Robotics researchers at Northeastern are advancing a technology to help robots move gracefully. Credit: Matthew Modoono/Northeastern University

Researchers at Northeastern are working to eliminate the stiff, herky-jerky motions in robotic arms to make them graceful and deft enough to gently pick up an egg or sturdy enough to stack dinner plates. The findings could one day allow doctors to remotely perform surgery on a distant battlefield or help bomb disposal experts safely remove an explosive device.

A video demonstration of a university project involving a researcher wearing a C-shaped gripping claw attached to his while a nearby robotic arm mimicked his exact movements showed the promise of hydraulic technology designed to be low friction.

The researcher in the video lowered and raised his arm, swept it left and right, and bent it at the wrist, smooth actions that were copied in tandem by the . What was not readily apparent was how the was able to feel the same forces as the mechanical arm when it closed on an , allowing the user to get a sense of textured surfaces.

The Northeastern project involves building remote-controlled that do not have heavy motors traditionally installed in the wrist joints. Instead, they are placed in the base of the machine.

Credit: Northeastern University

"With no motors in the arm, they are much lighter than a traditional arm," says Peter Whitney, assistant professor of mechanical and at Northeastern. "So now if you have a lighter arm, it's much easier to move it around."

The engineering advancement has the potential to overcome a fundamental obstacle humans face when controlling robots remotely—understanding the environment the machine is in.

"It's hard to perceive exactly where the is, relative to the environment—whether it's touching something or not, or how or how hard it is touching an object," explains Whitney, whose research is focused on the design of robots, the materials they are made of, and how they are operated and controlled.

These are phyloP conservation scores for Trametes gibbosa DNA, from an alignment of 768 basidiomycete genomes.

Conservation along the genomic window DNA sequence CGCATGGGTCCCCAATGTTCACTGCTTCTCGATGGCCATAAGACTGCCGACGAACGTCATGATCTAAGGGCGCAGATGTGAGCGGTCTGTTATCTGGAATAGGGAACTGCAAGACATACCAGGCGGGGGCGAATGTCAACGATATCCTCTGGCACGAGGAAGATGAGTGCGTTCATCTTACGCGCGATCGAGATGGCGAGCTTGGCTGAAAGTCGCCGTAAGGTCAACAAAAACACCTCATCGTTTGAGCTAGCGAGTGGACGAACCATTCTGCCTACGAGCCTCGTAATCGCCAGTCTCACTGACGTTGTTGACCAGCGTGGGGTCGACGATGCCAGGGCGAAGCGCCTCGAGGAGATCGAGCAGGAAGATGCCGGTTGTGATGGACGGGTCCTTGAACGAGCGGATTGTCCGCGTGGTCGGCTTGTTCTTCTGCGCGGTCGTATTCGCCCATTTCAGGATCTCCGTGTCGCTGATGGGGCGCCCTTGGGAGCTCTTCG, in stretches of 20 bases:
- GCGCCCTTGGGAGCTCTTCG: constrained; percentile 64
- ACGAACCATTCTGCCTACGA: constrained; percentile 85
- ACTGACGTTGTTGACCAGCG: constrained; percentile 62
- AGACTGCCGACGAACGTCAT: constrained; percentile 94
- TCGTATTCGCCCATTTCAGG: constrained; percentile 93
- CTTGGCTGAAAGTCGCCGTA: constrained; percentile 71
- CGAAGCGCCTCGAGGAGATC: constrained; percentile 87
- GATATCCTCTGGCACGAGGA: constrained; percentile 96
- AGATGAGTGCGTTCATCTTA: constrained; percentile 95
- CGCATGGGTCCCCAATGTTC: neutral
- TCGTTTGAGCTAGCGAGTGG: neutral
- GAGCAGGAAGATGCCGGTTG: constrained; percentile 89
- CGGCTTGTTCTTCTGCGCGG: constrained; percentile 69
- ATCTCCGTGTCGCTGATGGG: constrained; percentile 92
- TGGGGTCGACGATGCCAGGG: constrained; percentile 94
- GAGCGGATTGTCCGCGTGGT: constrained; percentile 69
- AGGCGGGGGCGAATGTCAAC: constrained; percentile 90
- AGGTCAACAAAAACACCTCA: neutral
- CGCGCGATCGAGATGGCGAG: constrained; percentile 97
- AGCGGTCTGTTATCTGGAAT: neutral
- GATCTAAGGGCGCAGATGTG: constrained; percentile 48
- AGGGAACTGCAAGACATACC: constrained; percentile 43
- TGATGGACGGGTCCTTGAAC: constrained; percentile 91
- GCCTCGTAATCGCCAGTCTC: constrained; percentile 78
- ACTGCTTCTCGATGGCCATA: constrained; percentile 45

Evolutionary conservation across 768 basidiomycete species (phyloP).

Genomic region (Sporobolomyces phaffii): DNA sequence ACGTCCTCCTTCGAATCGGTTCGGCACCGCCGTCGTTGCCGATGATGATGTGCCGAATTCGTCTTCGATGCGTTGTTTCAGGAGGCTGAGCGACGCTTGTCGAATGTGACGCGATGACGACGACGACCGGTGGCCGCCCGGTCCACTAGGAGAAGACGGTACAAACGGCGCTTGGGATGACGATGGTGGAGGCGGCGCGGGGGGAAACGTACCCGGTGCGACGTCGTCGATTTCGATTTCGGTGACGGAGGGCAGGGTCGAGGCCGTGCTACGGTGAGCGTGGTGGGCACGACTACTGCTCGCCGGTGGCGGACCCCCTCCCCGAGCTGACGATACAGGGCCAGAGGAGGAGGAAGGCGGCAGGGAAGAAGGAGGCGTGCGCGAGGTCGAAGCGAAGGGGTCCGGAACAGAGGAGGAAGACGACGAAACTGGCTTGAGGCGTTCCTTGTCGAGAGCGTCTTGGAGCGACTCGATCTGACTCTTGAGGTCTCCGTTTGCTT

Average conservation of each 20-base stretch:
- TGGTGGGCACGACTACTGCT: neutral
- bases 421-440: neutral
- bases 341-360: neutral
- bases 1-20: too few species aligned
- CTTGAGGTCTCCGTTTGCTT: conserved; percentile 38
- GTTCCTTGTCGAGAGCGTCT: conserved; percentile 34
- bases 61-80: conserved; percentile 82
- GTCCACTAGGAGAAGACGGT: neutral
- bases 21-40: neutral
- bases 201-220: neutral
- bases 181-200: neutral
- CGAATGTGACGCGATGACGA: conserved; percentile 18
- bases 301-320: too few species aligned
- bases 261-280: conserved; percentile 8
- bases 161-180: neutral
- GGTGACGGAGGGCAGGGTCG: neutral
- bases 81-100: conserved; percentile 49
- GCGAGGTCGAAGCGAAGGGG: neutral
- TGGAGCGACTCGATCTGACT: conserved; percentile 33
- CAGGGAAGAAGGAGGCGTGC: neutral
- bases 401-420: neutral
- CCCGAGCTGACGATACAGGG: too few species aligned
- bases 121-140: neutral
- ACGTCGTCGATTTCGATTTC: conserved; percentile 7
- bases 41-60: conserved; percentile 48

"These are all factors that can influence how we can get good performance, but also maintain safety," he adds.

Peter Whitney, a mechanical and industrial engineering professor, puts a remote-controlled robotic arm through the paces. Credit: Matthew Modoono/Northeastern University

Researchers now have the ability to do machine learning with real-time information that tells how much force is being applied.

"So when we try to grasp an object or manipulate an object, we can actually make use of those contact forces, similar to how human muscles sense forces such as how heavy something is," says Whitney.

Controlled from afar, the robotic arm is lighter and moves with greater dexterity than heavier arms. Credit: Matthew Modoono/Northeastern University

Machine learning is an active area of research among Northeastern faculty, Whitney says. He is working with Robert Platt, associate professor of electrical and computer engineering in the Khoury College of Computer Sciences, on a National Science Foundation project involving lightweight robots that are better designed for direct, intentional contact with an object.

Whitney is also collaborating with Taskin Padir, associate professor of electrical and computer Engineering, to study the potential for robots that are controlled remotely to be used to physically interact with friends and family, serving as a mechanical stand-in. The technology could allow people to hug a loved one in quarantine as one example of its potential, Whitney says.